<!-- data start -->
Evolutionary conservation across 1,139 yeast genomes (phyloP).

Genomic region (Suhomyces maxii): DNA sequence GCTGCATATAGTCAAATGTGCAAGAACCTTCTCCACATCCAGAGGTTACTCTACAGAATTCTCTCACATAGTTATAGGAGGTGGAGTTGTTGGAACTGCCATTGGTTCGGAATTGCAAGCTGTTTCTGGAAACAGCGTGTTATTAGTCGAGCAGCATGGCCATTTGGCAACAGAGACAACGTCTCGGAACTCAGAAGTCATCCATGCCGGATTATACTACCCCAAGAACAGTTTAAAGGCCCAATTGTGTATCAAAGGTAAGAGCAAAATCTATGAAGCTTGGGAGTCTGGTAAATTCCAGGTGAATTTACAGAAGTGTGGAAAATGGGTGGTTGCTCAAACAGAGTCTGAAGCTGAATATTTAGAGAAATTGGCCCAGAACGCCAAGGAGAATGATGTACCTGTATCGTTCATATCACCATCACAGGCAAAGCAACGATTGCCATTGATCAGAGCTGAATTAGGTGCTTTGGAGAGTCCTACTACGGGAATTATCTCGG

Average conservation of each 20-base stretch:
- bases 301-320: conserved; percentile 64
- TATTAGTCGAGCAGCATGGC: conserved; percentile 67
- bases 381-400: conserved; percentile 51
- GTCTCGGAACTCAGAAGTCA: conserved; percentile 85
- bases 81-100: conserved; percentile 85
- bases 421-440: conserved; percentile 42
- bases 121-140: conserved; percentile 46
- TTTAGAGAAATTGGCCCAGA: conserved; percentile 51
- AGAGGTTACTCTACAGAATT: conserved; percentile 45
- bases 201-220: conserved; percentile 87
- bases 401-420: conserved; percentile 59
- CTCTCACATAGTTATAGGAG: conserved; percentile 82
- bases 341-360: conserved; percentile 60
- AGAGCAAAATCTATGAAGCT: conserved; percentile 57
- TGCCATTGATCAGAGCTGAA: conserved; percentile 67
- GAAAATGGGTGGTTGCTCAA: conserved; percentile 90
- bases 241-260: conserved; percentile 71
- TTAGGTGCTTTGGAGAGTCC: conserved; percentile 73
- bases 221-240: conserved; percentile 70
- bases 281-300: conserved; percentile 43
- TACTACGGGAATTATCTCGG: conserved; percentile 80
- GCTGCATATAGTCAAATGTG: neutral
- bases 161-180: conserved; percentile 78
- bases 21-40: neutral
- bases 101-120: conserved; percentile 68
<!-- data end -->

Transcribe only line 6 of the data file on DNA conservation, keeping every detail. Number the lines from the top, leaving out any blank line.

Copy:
- bases 381-400: conserved; percentile 51